A milestone for Vodafone (NYSE: VOD), as good ‘ol fashioned voice revenue ebbs – quarterly mobile data income exceeded £1 billion ($1.6 billion) for the first time, the carrier said, as it announced a tenth higher October-to-December revenue.
Data revenue rose 17.7 percent from the same period last year and now makes up 11 percent of Vodafone sales. Smartphones are now a quarter of the sales mix, but that is projected to go up to 30-40 percent in 2010/11 (Voda just got UK iPhone carriage).
Across the group, Vodafone clocked 10.3 percent higher revenue of £11.5 billion ($18.3 billion). But the mobile operator is continuing to see the impact of competition in its core European market, where service revenue fell by 3.2 percent to £7.2 billion ($11.4 billion) on an organic basis.
Fixed-line revenue grew by 10 percent to £862 million ($1.4 billion). Vodafone says it now has more than five million broadband customers in Europe, with Italy the strongest market in terms of growth, at 22.3 percent.
Compared to service revenues in Europe, there’s better news in smaller emerging markets: service revenues in Asia Pacific and the Middle East rose by 10.4 percent to £1.6 billion, while in India it was up by 13.8 percent. Verizon Wireless, Vodafone’s JV with Verizon in the U.S., saw an increase of 4.7 percent. Vodafone added 10.3 million customers to its network, bringing the total to 333 million.
Vodafone has narrowed its forecast for the financial year to £11.4-£11.8 billion, compared to previous guidance of £11-£11.8 billion.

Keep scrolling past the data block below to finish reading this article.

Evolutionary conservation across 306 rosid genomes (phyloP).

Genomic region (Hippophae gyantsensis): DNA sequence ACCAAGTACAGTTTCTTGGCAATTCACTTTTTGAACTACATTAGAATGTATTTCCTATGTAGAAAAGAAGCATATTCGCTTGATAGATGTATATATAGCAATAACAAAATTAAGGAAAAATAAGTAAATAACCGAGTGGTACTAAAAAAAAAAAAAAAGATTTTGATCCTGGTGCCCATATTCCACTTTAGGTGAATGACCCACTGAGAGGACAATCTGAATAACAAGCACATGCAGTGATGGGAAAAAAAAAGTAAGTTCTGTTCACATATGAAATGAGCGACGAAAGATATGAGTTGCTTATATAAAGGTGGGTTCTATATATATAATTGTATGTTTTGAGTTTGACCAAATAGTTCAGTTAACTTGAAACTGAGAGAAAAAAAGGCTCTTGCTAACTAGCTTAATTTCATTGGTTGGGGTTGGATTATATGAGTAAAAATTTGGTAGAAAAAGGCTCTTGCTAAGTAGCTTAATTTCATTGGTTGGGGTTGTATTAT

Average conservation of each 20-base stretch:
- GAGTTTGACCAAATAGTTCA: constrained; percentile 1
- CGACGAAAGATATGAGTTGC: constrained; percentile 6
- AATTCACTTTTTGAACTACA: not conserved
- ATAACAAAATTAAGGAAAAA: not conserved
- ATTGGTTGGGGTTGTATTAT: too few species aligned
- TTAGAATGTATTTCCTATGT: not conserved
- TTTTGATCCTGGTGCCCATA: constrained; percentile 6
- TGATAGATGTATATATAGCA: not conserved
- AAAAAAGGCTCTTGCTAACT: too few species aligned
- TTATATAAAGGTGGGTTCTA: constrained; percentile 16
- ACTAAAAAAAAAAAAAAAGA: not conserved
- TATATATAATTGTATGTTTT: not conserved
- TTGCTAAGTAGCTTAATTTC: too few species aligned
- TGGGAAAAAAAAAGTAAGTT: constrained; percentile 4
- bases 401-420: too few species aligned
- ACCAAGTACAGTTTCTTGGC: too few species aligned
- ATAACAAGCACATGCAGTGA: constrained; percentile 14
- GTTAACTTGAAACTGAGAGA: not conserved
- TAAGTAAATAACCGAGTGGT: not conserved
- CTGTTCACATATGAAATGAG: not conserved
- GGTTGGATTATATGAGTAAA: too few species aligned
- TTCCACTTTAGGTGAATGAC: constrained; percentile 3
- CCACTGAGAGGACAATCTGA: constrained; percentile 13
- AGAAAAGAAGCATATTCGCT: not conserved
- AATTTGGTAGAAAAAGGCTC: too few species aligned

From the earnings call:
— iPhone impact: In the earnings call, CEO Vittorio Collao said that carrying the iPhone has definitely given the carrier an ARPU lift “But it’s too early to comment” on what it is. Currently around three-quarters of iPhone subscribers are current users upgrading; the rest are new customers.
— Vodafone 360: The operator’s social-media service layer focussing on service element is “heading in the right direction”, says Collao. Looks like it might be moving into something that will be offered on other handsets, besides Vodafone’s own-branded devices: “We might need dedicated handsets but it is the service component that [will be] emphasized in the future rather than the hard form factor.”
— Update on SFR: “Open minded” was Collao’s response to reports about potentially selling off its minority stake in French mobile oerator to Vivendi (EPA: VIV), the other major shareholder. “SFR is trading well, growing at one percent versus europe shrinking three percent.” He is it is “very well positioned from a competition point of view.” Divdends will be increased. “It